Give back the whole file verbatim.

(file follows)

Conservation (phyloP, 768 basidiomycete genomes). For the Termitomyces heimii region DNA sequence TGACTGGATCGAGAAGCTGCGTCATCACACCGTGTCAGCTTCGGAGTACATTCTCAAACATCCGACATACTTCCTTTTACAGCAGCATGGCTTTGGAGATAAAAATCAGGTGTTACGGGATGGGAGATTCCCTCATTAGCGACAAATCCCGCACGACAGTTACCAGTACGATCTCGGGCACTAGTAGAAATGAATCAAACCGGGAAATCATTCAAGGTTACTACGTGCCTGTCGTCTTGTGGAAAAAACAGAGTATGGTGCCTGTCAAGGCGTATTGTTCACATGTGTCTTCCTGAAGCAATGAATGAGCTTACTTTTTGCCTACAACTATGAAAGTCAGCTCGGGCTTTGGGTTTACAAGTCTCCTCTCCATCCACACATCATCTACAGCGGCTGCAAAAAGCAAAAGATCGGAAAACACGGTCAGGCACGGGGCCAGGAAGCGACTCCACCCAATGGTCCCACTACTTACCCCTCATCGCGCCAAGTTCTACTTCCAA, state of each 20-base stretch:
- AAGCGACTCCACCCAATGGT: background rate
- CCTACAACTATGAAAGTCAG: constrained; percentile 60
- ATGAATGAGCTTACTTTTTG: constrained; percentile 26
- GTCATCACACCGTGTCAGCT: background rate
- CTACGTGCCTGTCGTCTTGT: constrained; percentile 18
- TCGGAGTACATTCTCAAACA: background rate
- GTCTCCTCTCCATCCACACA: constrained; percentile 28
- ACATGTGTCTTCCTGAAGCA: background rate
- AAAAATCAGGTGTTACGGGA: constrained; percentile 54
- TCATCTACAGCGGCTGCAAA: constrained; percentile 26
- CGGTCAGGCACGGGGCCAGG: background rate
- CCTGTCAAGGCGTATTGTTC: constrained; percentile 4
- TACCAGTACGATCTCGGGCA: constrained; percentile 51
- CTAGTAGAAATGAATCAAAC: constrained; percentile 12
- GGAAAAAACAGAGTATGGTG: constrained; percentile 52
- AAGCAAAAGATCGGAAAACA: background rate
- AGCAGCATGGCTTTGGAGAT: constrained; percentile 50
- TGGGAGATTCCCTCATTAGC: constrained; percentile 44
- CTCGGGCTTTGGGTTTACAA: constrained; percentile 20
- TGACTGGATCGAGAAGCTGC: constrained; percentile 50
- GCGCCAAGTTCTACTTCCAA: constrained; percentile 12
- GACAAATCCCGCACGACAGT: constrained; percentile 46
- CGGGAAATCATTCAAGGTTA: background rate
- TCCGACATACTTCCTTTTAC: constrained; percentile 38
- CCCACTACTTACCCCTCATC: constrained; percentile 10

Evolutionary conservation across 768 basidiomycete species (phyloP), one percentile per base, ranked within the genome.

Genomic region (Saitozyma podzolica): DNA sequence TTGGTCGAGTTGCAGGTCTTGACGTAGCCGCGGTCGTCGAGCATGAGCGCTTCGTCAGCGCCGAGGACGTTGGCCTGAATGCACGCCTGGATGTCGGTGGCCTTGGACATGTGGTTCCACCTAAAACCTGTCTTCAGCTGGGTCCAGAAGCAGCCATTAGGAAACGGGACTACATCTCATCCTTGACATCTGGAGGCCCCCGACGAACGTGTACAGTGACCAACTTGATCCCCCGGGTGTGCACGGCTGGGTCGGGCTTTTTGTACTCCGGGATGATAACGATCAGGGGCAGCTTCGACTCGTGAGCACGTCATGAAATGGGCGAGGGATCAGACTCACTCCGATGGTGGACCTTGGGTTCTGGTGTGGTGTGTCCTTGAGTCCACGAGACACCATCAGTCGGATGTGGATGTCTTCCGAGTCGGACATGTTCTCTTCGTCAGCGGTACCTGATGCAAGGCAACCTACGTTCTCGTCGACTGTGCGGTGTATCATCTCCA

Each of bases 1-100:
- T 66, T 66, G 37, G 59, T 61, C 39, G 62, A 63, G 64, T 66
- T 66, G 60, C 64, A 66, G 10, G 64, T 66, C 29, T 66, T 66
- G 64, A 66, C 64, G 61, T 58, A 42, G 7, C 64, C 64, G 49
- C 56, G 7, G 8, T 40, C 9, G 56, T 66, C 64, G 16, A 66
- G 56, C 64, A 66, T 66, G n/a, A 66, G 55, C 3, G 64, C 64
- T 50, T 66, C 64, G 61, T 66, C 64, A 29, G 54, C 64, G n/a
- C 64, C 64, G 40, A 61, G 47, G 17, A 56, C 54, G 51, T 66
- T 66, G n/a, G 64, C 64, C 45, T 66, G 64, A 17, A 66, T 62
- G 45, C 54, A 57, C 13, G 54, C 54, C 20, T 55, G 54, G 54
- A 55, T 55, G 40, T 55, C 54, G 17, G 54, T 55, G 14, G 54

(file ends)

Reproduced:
Conservation (phyloP, 768 basidiomycete genomes). For the Termitomyces heimii region DNA sequence TGACTGGATCGAGAAGCTGCGTCATCACACCGTGTCAGCTTCGGAGTACATTCTCAAACATCCGACATACTTCCTTTTACAGCAGCATGGCTTTGGAGATAAAAATCAGGTGTTACGGGATGGGAGATTCCCTCATTAGCGACAAATCCCGCACGACAGTTACCAGTACGATCTCGGGCACTAGTAGAAATGAATCAAACCGGGAAATCATTCAAGGTTACTACGTGCCTGTCGTCTTGTGGAAAAAACAGAGTATGGTGCCTGTCAAGGCGTATTGTTCACATGTGTCTTCCTGAAGCAATGAATGAGCTTACTTTTTGCCTACAACTATGAAAGTCAGCTCGGGCTTTGGGTTTACAAGTCTCCTCTCCATCCACACATCATCTACAGCGGCTGCAAAAAGCAAAAGATCGGAAAACACGGTCAGGCACGGGGCCAGGAAGCGACTCCACCCAATGGTCCCACTACTTACCCCTCATCGCGCCAAGTTCTACTTCCAA, state of each 20-base stretch:
- AAGCGACTCCACCCAATGGT: background rate
- CCTACAACTATGAAAGTCAG: constrained; percentile 60
- ATGAATGAGCTTACTTTTTG: constrained; percentile 26
- GTCATCACACCGTGTCAGCT: background rate
- CTACGTGCCTGTCGTCTTGT: constrained; percentile 18
- TCGGAGTACATTCTCAAACA: background rate
- GTCTCCTCTCCATCCACACA: constrained; percentile 28
- ACATGTGTCTTCCTGAAGCA: background rate
- AAAAATCAGGTGTTACGGGA: constrained; percentile 54
- TCATCTACAGCGGCTGCAAA: constrained; percentile 26
- CGGTCAGGCACGGGGCCAGG: background rate
- CCTGTCAAGGCGTATTGTTC: constrained; percentile 4
- TACCAGTACGATCTCGGGCA: constrained; percentile 51
- CTAGTAGAAATGAATCAAAC: constrained; percentile 12
- GGAAAAAACAGAGTATGGTG: constrained; percentile 52
- AAGCAAAAGATCGGAAAACA: background rate
- AGCAGCATGGCTTTGGAGAT: constrained; percentile 50
- TGGGAGATTCCCTCATTAGC: constrained; percentile 44
- CTCGGGCTTTGGGTTTACAA: constrained; percentile 20
- TGACTGGATCGAGAAGCTGC: constrained; percentile 50
- GCGCCAAGTTCTACTTCCAA: constrained; percentile 12
- GACAAATCCCGCACGACAGT: constrained; percentile 46
- CGGGAAATCATTCAAGGTTA: background rate
- TCCGACATACTTCCTTTTAC: constrained; percentile 38
- CCCACTACTTACCCCTCATC: constrained; percentile 10

Evolutionary conservation across 768 basidiomycete species (phyloP), one percentile per base, ranked within the genome.

Genomic region (Saitozyma podzolica): DNA sequence TTGGTCGAGTTGCAGGTCTTGACGTAGCCGCGGTCGTCGAGCATGAGCGCTTCGTCAGCGCCGAGGACGTTGGCCTGAATGCACGCCTGGATGTCGGTGGCCTTGGACATGTGGTTCCACCTAAAACCTGTCTTCAGCTGGGTCCAGAAGCAGCCATTAGGAAACGGGACTACATCTCATCCTTGACATCTGGAGGCCCCCGACGAACGTGTACAGTGACCAACTTGATCCCCCGGGTGTGCACGGCTGGGTCGGGCTTTTTGTACTCCGGGATGATAACGATCAGGGGCAGCTTCGACTCGTGAGCACGTCATGAAATGGGCGAGGGATCAGACTCACTCCGATGGTGGACCTTGGGTTCTGGTGTGGTGTGTCCTTGAGTCCACGAGACACCATCAGTCGGATGTGGATGTCTTCCGAGTCGGACATGTTCTCTTCGTCAGCGGTACCTGATGCAAGGCAACCTACGTTCTCGTCGACTGTGCGGTGTATCATCTCCA

Each of bases 1-100:
- T 66, T 66, G 37, G 59, T 61, C 39, G 62, A 63, G 64, T 66
- T 66, G 60, C 64, A 66, G 10, G 64, T 66, C 29, T 66, T 66
- G 64, A 66, C 64, G 61, T 58, A 42, G 7, C 64, C 64, G 49
- C 56, G 7, G 8, T 40, C 9, G 56, T 66, C 64, G 16, A 66
- G 56, C 64, A 66, T 66, G n/a, A 66, G 55, C 3, G 64, C 64
- T 50, T 66, C 64, G 61, T 66, C 64, A 29, G 54, C 64, G n/a
- C 64, C 64, G 40, A 61, G 47, G 17, A 56, C 54, G 51, T 66
- T 66, G n/a, G 64, C 64, C 45, T 66, G 64, A 17, A 66, T 62
- G 45, C 54, A 57, C 13, G 54, C 54, C 20, T 55, G 54, G 54
- A 55, T 55, G 40, T 55, C 54, G 17, G 54, T 55, G 14, G 54